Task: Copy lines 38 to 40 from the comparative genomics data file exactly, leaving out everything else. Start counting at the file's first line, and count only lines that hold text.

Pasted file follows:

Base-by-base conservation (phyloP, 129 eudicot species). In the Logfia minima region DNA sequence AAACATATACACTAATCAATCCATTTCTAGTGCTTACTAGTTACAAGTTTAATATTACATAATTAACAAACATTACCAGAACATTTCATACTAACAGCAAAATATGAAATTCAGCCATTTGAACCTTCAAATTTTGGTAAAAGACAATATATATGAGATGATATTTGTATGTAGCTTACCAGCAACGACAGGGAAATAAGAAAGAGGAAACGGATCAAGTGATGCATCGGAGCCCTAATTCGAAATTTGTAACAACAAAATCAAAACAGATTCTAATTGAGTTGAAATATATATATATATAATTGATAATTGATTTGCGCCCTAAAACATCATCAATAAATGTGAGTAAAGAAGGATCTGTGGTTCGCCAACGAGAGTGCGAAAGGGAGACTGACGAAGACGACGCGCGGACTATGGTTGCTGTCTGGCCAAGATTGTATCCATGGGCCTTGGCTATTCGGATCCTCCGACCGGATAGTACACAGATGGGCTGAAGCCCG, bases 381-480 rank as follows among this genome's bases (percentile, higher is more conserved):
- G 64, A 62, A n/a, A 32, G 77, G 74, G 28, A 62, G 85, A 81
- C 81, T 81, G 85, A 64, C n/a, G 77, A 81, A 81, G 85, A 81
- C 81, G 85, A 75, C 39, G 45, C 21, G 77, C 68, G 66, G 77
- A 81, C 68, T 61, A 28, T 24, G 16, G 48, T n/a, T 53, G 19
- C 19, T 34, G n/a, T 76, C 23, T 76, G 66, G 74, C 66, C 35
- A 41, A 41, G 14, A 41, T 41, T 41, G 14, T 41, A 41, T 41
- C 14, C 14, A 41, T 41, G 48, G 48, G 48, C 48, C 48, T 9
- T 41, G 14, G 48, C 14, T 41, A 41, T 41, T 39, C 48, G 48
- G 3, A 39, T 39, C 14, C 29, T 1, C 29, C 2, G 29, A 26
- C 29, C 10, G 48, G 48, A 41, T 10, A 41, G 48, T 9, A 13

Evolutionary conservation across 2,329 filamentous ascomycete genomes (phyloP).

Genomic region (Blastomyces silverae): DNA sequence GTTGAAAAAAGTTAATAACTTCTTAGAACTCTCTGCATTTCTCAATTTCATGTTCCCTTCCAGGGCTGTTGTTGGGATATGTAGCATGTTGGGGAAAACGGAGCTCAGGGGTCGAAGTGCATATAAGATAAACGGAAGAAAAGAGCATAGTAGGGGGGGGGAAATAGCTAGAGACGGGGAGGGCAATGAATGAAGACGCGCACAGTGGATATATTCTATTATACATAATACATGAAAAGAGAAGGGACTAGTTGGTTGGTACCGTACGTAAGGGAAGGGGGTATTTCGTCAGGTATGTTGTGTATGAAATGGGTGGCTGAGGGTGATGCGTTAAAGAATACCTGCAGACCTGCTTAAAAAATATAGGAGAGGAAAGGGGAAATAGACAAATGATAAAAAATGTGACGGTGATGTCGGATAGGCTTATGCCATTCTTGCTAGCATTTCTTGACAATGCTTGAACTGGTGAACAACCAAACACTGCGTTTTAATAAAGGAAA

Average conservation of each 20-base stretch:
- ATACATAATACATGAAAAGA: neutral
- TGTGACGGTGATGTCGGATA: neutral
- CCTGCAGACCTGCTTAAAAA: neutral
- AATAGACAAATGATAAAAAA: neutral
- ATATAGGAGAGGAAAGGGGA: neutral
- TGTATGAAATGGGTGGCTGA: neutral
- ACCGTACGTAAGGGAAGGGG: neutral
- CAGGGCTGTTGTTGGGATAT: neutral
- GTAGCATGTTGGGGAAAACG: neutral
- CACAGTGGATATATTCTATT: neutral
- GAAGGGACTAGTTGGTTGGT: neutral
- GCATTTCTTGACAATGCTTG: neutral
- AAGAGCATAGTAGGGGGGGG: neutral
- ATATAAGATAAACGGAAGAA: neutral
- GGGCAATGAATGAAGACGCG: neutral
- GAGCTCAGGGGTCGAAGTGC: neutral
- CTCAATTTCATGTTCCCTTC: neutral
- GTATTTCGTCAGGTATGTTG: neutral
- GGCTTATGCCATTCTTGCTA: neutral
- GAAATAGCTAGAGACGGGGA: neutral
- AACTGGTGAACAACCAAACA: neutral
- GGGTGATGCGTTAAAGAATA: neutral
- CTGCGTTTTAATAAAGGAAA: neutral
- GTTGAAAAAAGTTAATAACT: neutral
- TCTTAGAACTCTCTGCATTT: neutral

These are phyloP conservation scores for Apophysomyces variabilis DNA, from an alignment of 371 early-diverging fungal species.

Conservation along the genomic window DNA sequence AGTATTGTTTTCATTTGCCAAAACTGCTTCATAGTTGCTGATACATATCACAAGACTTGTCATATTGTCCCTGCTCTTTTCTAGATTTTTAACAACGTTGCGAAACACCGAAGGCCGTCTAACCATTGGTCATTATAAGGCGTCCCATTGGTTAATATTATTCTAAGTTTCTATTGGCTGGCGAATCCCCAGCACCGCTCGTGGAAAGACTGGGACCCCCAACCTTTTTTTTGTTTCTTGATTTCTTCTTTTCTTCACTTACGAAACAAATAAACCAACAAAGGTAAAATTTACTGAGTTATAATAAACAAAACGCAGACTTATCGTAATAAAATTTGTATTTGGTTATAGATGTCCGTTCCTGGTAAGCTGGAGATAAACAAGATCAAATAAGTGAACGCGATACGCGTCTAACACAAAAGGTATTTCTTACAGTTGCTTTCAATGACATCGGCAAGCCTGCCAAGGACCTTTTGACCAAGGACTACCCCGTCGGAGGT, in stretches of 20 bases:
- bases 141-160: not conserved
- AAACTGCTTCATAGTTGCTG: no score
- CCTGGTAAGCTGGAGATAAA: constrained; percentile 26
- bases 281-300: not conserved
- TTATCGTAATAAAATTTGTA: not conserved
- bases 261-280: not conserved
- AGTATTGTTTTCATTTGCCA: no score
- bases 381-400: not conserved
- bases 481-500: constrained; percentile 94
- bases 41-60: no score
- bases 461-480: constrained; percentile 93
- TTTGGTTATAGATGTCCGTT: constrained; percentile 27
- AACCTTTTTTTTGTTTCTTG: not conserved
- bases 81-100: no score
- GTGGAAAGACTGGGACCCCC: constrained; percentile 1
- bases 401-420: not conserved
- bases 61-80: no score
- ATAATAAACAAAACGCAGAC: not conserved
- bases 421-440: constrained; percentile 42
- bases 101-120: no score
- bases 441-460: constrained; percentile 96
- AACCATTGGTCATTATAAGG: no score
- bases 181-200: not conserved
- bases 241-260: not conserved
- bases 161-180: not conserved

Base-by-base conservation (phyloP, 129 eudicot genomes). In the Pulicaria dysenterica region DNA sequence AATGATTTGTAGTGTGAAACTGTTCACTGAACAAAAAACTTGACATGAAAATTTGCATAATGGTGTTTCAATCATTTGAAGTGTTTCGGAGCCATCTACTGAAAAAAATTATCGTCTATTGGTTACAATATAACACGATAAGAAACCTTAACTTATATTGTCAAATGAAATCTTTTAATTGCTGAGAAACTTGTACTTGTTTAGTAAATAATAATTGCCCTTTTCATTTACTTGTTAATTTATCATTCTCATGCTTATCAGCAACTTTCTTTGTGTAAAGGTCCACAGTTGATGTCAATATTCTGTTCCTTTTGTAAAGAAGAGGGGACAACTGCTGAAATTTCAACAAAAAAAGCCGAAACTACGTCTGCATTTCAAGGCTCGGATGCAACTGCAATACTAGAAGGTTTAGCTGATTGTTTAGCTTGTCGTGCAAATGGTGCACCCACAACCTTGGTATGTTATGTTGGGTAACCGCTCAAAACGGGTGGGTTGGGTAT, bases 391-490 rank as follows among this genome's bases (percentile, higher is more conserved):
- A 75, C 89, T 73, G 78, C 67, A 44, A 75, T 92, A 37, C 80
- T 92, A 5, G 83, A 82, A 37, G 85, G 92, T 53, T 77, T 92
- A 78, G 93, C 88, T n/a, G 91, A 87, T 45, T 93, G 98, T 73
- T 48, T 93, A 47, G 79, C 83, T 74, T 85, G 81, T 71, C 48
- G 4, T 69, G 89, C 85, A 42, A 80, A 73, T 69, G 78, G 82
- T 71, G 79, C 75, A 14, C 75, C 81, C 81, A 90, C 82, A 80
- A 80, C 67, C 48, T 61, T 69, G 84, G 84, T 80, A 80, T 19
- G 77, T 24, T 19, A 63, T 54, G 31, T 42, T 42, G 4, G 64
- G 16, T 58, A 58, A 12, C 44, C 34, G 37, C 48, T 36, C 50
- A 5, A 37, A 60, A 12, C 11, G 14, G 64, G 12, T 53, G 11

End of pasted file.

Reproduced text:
- GTTGAAAAAAGTTAATAACT: neutral
- TCTTAGAACTCTCTGCATTT: neutral

These are phyloP conservation scores for Apophysomyces variabilis DNA, from an alignment of 371 early-diverging fungal species.